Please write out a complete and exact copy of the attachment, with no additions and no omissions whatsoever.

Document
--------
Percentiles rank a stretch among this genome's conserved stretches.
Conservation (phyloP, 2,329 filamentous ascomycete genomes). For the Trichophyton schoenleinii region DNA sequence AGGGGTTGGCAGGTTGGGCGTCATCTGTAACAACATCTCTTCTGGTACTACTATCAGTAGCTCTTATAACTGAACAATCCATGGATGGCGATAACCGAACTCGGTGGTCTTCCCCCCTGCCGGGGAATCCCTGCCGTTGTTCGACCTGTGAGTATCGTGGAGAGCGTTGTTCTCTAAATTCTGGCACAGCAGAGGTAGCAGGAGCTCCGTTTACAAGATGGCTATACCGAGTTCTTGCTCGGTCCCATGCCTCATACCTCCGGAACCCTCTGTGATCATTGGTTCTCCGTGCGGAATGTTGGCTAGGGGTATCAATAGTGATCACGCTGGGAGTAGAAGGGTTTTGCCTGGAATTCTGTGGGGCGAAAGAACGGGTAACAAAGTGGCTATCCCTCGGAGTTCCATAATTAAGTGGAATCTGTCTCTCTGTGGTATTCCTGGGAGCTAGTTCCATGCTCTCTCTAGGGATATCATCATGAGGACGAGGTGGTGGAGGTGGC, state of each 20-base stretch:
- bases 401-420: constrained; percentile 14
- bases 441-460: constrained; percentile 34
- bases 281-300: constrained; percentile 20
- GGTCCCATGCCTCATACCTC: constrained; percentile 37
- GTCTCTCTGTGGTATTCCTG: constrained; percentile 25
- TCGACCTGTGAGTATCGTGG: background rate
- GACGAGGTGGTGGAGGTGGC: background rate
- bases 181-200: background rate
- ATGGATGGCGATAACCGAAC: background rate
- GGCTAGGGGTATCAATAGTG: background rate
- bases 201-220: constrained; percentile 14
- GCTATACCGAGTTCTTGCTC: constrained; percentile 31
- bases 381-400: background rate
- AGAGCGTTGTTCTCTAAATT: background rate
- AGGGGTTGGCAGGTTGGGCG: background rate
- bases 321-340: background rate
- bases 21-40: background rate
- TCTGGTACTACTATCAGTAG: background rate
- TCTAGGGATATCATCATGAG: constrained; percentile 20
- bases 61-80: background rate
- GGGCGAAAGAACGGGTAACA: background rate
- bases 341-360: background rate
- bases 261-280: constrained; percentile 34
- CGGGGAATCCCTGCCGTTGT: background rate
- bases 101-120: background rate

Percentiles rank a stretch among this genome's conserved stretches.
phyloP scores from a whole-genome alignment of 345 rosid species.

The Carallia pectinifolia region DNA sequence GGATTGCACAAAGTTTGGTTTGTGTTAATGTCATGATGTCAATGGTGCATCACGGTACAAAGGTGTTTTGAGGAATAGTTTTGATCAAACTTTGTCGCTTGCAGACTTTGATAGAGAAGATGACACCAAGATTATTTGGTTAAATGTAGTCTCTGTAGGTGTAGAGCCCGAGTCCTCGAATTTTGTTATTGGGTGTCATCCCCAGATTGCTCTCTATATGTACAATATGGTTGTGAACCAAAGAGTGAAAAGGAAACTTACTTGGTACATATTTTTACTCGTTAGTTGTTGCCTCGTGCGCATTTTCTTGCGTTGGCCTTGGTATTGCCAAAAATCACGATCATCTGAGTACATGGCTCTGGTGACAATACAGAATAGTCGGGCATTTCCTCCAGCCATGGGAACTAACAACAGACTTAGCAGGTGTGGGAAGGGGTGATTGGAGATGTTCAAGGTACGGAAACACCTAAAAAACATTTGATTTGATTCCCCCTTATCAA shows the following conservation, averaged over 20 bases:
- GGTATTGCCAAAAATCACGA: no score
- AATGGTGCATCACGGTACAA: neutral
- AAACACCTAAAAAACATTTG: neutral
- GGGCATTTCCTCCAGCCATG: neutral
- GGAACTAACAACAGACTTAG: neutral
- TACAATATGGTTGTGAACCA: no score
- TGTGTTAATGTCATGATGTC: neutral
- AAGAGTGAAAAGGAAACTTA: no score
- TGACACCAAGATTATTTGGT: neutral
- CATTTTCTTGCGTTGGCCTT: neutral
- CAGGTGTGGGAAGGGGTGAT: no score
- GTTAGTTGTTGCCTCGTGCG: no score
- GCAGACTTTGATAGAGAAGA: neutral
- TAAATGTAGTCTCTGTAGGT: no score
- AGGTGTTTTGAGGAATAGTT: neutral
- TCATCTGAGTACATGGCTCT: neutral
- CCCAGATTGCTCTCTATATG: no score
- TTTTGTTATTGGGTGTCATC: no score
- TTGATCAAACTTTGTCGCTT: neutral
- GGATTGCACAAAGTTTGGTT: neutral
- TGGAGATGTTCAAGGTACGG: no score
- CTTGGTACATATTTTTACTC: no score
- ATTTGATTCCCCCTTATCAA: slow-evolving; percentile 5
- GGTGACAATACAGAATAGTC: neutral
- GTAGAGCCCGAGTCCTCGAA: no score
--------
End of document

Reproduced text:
Percentiles rank a stretch among this genome's conserved stretches.
Conservation (phyloP, 2,329 filamentous ascomycete genomes). For the Trichophyton schoenleinii region DNA sequence AGGGGTTGGCAGGTTGGGCGTCATCTGTAACAACATCTCTTCTGGTACTACTATCAGTAGCTCTTATAACTGAACAATCCATGGATGGCGATAACCGAACTCGGTGGTCTTCCCCCCTGCCGGGGAATCCCTGCCGTTGTTCGACCTGTGAGTATCGTGGAGAGCGTTGTTCTCTAAATTCTGGCACAGCAGAGGTAGCAGGAGCTCCGTTTACAAGATGGCTATACCGAGTTCTTGCTCGGTCCCATGCCTCATACCTCCGGAACCCTCTGTGATCATTGGTTCTCCGTGCGGAATGTTGGCTAGGGGTATCAATAGTGATCACGCTGGGAGTAGAAGGGTTTTGCCTGGAATTCTGTGGGGCGAAAGAACGGGTAACAAAGTGGCTATCCCTCGGAGTTCCATAATTAAGTGGAATCTGTCTCTCTGTGGTATTCCTGGGAGCTAGTTCCATGCTCTCTCTAGGGATATCATCATGAGGACGAGGTGGTGGAGGTGGC, state of each 20-base stretch:
- bases 401-420: constrained; percentile 14
- bases 441-460: constrained; percentile 34
- bases 281-300: constrained; percentile 20
- GGTCCCATGCCTCATACCTC: constrained; percentile 37
- GTCTCTCTGTGGTATTCCTG: constrained; percentile 25
- TCGACCTGTGAGTATCGTGG: background rate
- GACGAGGTGGTGGAGGTGGC: background rate
- bases 181-200: background rate
- ATGGATGGCGATAACCGAAC: background rate
- GGCTAGGGGTATCAATAGTG: background rate
- bases 201-220: constrained; percentile 14
- GCTATACCGAGTTCTTGCTC: constrained; percentile 31
- bases 381-400: background rate
- AGAGCGTTGTTCTCTAAATT: background rate
- AGGGGTTGGCAGGTTGGGCG: background rate
- bases 321-340: background rate
- bases 21-40: background rate
- TCTGGTACTACTATCAGTAG: background rate
- TCTAGGGATATCATCATGAG: constrained; percentile 20
- bases 61-80: background rate
- GGGCGAAAGAACGGGTAACA: background rate
- bases 341-360: background rate
- bases 261-280: constrained; percentile 34
- CGGGGAATCCCTGCCGTTGT: background rate
- bases 101-120: background rate

Percentiles rank a stretch among this genome's conserved stretches.
phyloP scores from a whole-genome alignment of 345 rosid species.

The Carallia pectinifolia region DNA sequence GGATTGCACAAAGTTTGGTTTGTGTTAATGTCATGATGTCAATGGTGCATCACGGTACAAAGGTGTTTTGAGGAATAGTTTTGATCAAACTTTGTCGCTTGCAGACTTTGATAGAGAAGATGACACCAAGATTATTTGGTTAAATGTAGTCTCTGTAGGTGTAGAGCCCGAGTCCTCGAATTTTGTTATTGGGTGTCATCCCCAGATTGCTCTCTATATGTACAATATGGTTGTGAACCAAAGAGTGAAAAGGAAACTTACTTGGTACATATTTTTACTCGTTAGTTGTTGCCTCGTGCGCATTTTCTTGCGTTGGCCTTGGTATTGCCAAAAATCACGATCATCTGAGTACATGGCTCTGGTGACAATACAGAATAGTCGGGCATTTCCTCCAGCCATGGGAACTAACAACAGACTTAGCAGGTGTGGGAAGGGGTGATTGGAGATGTTCAAGGTACGGAAACACCTAAAAAACATTTGATTTGATTCCCCCTTATCAA shows the following conservation, averaged over 20 bases:
- GGTATTGCCAAAAATCACGA: no score
- AATGGTGCATCACGGTACAA: neutral
- AAACACCTAAAAAACATTTG: neutral
- GGGCATTTCCTCCAGCCATG: neutral
- GGAACTAACAACAGACTTAG: neutral
- TACAATATGGTTGTGAACCA: no score
- TGTGTTAATGTCATGATGTC: neutral
- AAGAGTGAAAAGGAAACTTA: no score
- TGACACCAAGATTATTTGGT: neutral
- CATTTTCTTGCGTTGGCCTT: neutral
- CAGGTGTGGGAAGGGGTGAT: no score
- GTTAGTTGTTGCCTCGTGCG: no score
- GCAGACTTTGATAGAGAAGA: neutral
- TAAATGTAGTCTCTGTAGGT: no score
- AGGTGTTTTGAGGAATAGTT: neutral
- TCATCTGAGTACATGGCTCT: neutral
- CCCAGATTGCTCTCTATATG: no score
- TTTTGTTATTGGGTGTCATC: no score
- TTGATCAAACTTTGTCGCTT: neutral
- GGATTGCACAAAGTTTGGTT: neutral
- TGGAGATGTTCAAGGTACGG: no score
- CTTGGTACATATTTTTACTC: no score
- ATTTGATTCCCCCTTATCAA: slow-evolving; percentile 5
- GGTGACAATACAGAATAGTC: neutral
- GTAGAGCCCGAGTCCTCGAA: no score